Japanese Prime Minister Shinzo Abe has reiterated his vow to revise the Constitution to clear up any doubts over the legality of the Self-Defence Force (SDF) if he wins the ruling party's leadership vote later this month.
He also pledged to raise the consumption tax to 10 per cent from 8 per cent in October next year after two postponements.
Mr Abe, 63, was delivering his first policy speech to Liberal Democratic Party (LDP) lawmakers in the run-up to the Sept 20 election.
His rival for the top party post is former defence chief Shigeru Ishiba, 61. As the LDP is the ruling party, its president is Japan's de facto prime minister.
Mr Abe, who has been premier since December 2012, has consolidated power within the LDP to such an extent that political observers expect him to coast to victory. Anything less than a landslide win could render him a lame duck, they cautioned.
A historic win - LDP rules were rewritten last year to allow three, instead of two, consecutive three-year terms - will put Mr Abe in charge of the world's third-largest economy until 2021.
Japan's economic growth in Q2, the fastest pace since early 2016.
Percentage of LDP members who intend to vote for Mr Shinzo Abe, according to a Kyodo News poll published on Saturday.
"This presidential election is the last for me," he said yesterday, as he effectively put an end date to his tenure while laying out his plans for the next three years. He also vowed to right the ship as his government has been bruised by allegations of cronyism and corruption.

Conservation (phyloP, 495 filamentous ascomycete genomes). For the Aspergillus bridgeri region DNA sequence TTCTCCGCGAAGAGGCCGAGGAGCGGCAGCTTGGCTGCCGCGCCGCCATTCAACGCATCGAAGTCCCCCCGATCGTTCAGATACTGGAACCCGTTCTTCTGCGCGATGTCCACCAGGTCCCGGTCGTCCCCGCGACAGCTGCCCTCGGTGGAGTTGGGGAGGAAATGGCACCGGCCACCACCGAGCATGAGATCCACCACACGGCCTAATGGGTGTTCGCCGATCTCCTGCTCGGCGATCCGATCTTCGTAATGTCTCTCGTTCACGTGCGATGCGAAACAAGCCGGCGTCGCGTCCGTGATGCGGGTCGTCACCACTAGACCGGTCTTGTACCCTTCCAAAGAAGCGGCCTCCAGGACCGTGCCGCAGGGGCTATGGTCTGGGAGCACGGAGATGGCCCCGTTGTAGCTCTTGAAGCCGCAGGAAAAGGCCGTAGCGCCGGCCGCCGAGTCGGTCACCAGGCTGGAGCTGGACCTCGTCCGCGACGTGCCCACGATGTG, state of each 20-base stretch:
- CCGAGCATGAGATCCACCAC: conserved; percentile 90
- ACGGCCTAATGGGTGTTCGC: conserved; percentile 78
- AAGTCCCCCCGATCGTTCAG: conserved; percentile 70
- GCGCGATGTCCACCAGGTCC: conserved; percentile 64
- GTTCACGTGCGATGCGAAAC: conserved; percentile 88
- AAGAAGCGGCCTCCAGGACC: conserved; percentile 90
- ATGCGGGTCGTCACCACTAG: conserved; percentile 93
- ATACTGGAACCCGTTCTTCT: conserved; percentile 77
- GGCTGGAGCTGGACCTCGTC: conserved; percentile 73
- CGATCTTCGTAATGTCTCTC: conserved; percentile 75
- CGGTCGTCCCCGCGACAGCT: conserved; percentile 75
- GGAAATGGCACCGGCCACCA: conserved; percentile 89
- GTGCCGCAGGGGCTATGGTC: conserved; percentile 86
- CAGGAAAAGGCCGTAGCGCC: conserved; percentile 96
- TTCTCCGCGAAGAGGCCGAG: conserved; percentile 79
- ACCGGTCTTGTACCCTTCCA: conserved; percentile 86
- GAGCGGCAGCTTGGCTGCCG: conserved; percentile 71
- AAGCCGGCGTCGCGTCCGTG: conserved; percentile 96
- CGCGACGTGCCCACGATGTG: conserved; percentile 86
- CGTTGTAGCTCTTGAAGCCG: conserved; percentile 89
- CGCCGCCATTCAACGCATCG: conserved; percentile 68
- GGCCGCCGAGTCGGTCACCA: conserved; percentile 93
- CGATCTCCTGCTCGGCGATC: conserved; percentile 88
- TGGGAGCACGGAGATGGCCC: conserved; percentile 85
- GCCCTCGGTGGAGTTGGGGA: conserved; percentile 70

The two contenders squared off on the Constitution yesterday, with Mr Abe arguing that it was high time to bring the 71-year-old document up to date to "create an environment where the SDF personnel can proudly fulfil their duties".
Japan's pacifist Constitution, drafted by the United States after World War II, stipulates that armed forces will "never be maintained". But this has been reinterpreted to allow a military for self-defence purposes, with the SDF effectively stuck in a constitutional grey zone.
Mr Abe, who said the LDP will table its proposals to Parliament by the end of this year, wants to explicitly codify in the law that the SDF "protects the peace and independence of Japan". But Mr Ishiba argued that this change was unnecessary as "hardly anyone in Japan doubts its constitutionality".
The two also sparred over the track record of the Abenomics mix of economic policies. Mr Abe was buoyed by data yesterday that the economy grew 3 per cent in the second quarter - the fastest pace since early 2016.
He said Japan, after decades of a moribund economy, was gripped by pessimism and resignation over its future when he took over.
But he has since overseen the creation of 2.5 million jobs, while the economy expanded by 12.2 per cent even though the workforce shrank by 4.5 million people.
Mr Ishiba, who was LDP secretary-general from 2012 to 2014 and regional revitalisation minister from 2014 to 2016, however, questioned how much of this economic benefit can be felt by the average person, whose disposable income is falling.
Mr Abe, now in Vladivostok, Russia, for an economic forum, also said that he was the best man to build on Japan's warming ties with China and Russia, and to engage North Korean leader Kim Jong Un.
A Kyodo News poll published on Saturday said 61 per cent of LDP members intend to vote for Mr Abe, while 28.6 per cent plan to cast their ballot for Mr Ishiba.